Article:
Chemical composition and physical properties of dew- and water-retted hemp fibers

Zofija Jankauskiene, Bronislava Butkute, Elvyra Gruzdeviene, Jurgita Cesevičiene, Ana Luisa Fernando

Research output: Contribution to journalArticle

22 Citations (Scopus)


Hemp (Cannabis sativa L.), as a multipurpose crop, is attracting more and more attention due to its economic importance allied with its renewable and sustainable character. In Lithuania, farmers have been allowed to grow industrial hemp only since 2014, yet, the declared area under this crop was over 1000ha the same year. Hemp fibrous stem represent a source of industrial products but fiber extraction is limited to few methods, such as dew-retting (the most common) and water-retting. The aim of this study was to evaluate the effect of dew- and water-retting on the chemical composition and physical properties of hemp fibers obtained from different cultivars. Three replicated field experiment on eight hemp cultivars (Beniko (PL), Bialobrzeskie (PL), Epsilon 68 (FR), Fedora 17 (FR), Felina 32 (FR), Futura 75 (FR), Santhica 27 (FR), and USO 31 (FR)) were carried out during 2010-2011 in the Central Lowland of Lithuania. Hemp was sown (seeding rate 50kgha-1) at the beginning of May, and harvested when the first mature seed appeared (in September or October, depending on the year and cultivar). Dew- and water-retting were applied for fiber loosening. Fiber flexibility and fiber strength and hemicellulose, cellulose, and Klason lignin were determined in the extracted fiber to characterize it, physically and chemically.Three-way ANOVA was performed on the data to determine significance of the following factors: retting method, hemp cultivar, and harvest year. In all cases, the main constituent of hemp fiber was cellulose (the mean was close to 80% on dry matter of fiber basis). Lignin content consisted to an average of 11.2%. The F-test showed that retting method had a significant (P<0.01) influence on fiber chemical composition. Water-retted stems provided higher content of cellulose (81.7%), hemicellulose (6.32%), but lower content of lignin (10.2%) in fiber when compared with that of dew-retted fiber (78.4, 5.9, and 13.1%, respectively). Cellulose content also depended on cultivar. The best fiber quality was for cv. Beniko (high cellulose and low ash content, high fiber content, and high fiber yield). The year also impacted cellulose and lignin content. In 2011, fiber had significantly higher lignin content (13.4%) and lower cellulose content (78.4%) than in 2010. Extracted fiber and fiber physical properties (flexibility, strength) dependency on retting method or other factors was inconsistent. Retting methods applied to extracted fiber had significant effect on fiber strength but not on flexibility. Fiber strength depended also on cultivar but not flexibility. The year affected both physical properties (flexibility and strength). In conclusion, the retting method is important to get a high quality fiber in hemp.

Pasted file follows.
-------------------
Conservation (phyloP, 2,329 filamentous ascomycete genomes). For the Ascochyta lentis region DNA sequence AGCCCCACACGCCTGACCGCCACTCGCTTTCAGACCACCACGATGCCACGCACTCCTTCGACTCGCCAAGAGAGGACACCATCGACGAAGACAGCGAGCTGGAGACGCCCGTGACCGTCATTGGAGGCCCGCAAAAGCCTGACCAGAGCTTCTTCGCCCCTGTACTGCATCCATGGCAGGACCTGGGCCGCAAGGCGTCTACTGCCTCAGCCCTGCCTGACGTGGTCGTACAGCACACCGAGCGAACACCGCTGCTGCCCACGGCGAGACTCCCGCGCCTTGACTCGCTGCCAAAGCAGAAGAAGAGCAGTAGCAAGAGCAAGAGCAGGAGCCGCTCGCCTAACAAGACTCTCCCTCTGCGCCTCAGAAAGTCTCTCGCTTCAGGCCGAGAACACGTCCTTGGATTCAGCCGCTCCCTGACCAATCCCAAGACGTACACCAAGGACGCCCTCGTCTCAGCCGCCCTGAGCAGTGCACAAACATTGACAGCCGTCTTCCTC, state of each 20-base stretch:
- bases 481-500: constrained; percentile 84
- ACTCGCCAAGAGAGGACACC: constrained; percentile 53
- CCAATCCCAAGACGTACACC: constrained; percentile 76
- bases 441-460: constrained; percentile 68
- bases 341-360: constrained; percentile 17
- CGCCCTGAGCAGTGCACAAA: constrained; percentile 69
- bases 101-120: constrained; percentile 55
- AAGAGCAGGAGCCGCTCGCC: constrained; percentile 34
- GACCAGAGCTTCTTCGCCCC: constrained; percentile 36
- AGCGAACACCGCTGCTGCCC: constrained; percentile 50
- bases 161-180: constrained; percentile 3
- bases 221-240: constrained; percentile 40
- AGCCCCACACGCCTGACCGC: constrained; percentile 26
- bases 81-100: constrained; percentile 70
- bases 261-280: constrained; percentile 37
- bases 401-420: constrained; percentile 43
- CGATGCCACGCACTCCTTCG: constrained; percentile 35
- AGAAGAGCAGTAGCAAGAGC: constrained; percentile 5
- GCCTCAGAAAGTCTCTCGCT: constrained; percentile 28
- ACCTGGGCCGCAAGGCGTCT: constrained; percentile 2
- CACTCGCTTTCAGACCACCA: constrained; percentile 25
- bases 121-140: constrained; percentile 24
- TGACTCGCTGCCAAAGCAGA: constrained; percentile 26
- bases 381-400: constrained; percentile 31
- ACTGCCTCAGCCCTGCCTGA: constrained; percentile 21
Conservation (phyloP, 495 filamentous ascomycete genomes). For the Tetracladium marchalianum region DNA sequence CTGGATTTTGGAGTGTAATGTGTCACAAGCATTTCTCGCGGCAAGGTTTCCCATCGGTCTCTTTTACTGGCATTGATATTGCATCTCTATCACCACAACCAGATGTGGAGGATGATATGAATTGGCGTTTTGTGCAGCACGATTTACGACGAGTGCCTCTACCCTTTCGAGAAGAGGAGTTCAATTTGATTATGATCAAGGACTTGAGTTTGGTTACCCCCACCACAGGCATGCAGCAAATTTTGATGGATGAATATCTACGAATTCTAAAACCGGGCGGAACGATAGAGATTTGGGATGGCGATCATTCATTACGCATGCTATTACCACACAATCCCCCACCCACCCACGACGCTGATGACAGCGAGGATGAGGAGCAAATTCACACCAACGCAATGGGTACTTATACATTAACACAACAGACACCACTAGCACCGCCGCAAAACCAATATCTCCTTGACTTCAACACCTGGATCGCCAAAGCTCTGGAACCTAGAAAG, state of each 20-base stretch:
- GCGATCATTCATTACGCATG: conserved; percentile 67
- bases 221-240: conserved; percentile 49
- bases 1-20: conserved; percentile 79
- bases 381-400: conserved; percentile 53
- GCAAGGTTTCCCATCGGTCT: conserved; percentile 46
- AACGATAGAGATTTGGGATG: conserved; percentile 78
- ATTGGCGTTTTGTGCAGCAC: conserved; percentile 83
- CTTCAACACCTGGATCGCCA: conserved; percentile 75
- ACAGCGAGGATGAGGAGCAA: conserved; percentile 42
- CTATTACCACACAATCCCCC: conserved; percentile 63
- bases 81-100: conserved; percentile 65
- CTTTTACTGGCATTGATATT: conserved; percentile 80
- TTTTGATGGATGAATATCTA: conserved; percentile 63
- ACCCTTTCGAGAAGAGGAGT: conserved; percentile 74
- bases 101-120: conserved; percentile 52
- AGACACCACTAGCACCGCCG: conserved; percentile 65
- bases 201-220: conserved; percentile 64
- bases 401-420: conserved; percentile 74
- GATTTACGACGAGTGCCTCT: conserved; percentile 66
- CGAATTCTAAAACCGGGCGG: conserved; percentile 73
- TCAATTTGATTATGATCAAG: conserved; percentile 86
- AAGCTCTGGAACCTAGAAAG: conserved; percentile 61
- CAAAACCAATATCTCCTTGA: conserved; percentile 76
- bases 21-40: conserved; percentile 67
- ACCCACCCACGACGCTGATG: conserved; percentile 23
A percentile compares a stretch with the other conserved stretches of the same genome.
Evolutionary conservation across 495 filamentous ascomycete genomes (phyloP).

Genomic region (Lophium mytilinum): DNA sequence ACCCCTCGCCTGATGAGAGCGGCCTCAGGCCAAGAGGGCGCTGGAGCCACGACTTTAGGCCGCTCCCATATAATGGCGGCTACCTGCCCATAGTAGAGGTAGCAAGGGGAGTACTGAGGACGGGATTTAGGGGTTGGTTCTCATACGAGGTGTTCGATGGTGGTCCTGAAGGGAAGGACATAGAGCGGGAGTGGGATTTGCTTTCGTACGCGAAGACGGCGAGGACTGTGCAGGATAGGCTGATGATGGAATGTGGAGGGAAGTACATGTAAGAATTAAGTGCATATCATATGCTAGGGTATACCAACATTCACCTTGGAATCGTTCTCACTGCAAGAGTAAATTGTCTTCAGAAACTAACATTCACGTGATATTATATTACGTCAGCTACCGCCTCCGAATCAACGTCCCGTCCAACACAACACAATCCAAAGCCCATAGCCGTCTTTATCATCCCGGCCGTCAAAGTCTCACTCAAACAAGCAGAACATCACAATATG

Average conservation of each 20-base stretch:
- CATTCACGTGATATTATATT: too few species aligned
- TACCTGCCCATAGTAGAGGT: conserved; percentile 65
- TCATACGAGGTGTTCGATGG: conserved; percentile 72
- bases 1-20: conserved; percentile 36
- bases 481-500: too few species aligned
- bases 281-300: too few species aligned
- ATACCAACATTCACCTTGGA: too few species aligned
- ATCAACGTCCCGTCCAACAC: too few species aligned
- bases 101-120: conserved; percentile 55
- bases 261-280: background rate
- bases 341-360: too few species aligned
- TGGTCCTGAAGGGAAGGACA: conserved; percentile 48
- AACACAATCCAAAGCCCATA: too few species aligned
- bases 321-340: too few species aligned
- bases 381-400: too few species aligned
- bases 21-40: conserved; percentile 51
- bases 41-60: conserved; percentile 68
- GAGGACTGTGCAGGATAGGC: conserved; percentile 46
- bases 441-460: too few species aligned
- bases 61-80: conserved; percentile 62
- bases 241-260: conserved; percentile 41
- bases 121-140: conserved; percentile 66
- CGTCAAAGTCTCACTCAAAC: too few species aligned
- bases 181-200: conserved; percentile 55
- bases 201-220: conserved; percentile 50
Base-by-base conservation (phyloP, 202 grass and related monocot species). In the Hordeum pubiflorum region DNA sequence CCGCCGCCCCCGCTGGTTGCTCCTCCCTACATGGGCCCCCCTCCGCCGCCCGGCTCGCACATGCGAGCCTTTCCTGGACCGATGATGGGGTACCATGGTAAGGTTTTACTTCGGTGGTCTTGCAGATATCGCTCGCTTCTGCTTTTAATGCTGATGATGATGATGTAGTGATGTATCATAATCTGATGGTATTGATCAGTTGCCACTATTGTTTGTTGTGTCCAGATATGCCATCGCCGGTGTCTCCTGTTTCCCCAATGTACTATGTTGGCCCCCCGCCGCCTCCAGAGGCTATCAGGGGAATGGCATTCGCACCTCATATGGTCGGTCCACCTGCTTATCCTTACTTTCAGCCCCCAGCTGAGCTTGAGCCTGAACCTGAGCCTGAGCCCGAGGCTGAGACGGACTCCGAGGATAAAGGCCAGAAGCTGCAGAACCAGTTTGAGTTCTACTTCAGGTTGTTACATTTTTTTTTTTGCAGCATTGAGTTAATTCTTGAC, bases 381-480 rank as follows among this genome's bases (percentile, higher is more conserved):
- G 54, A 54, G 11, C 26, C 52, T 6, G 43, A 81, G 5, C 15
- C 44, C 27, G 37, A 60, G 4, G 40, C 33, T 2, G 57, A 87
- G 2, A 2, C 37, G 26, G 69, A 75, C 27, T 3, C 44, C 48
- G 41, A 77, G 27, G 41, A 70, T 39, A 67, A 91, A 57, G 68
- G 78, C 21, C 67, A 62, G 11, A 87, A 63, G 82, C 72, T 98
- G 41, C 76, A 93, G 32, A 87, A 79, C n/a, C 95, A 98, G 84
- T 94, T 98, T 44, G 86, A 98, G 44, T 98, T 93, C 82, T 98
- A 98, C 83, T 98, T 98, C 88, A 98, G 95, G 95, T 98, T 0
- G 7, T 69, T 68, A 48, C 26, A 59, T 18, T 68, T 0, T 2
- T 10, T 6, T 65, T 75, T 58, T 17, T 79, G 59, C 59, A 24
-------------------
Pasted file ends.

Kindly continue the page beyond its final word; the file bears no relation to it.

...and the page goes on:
Original languageEnglish
Pages (from-to)206-211
Number of pages6
JournalIndustrial Crops and Products
Issue numberPart B(SI)
Publication statusPublished - 30 Nov 2015
EventAdvances in Industrial Crops and Products Worldwide: AAIC 2014 International Conference - Athens, Greece
Duration: 13 Sep 201419 Sep 2014


  • Cannabis sativa L.
  • Cellulose
  • Cultivar
  • Dew- and water retting
  • Fiber
  • Flexibility
  • Hemicellulose
  • Lignin

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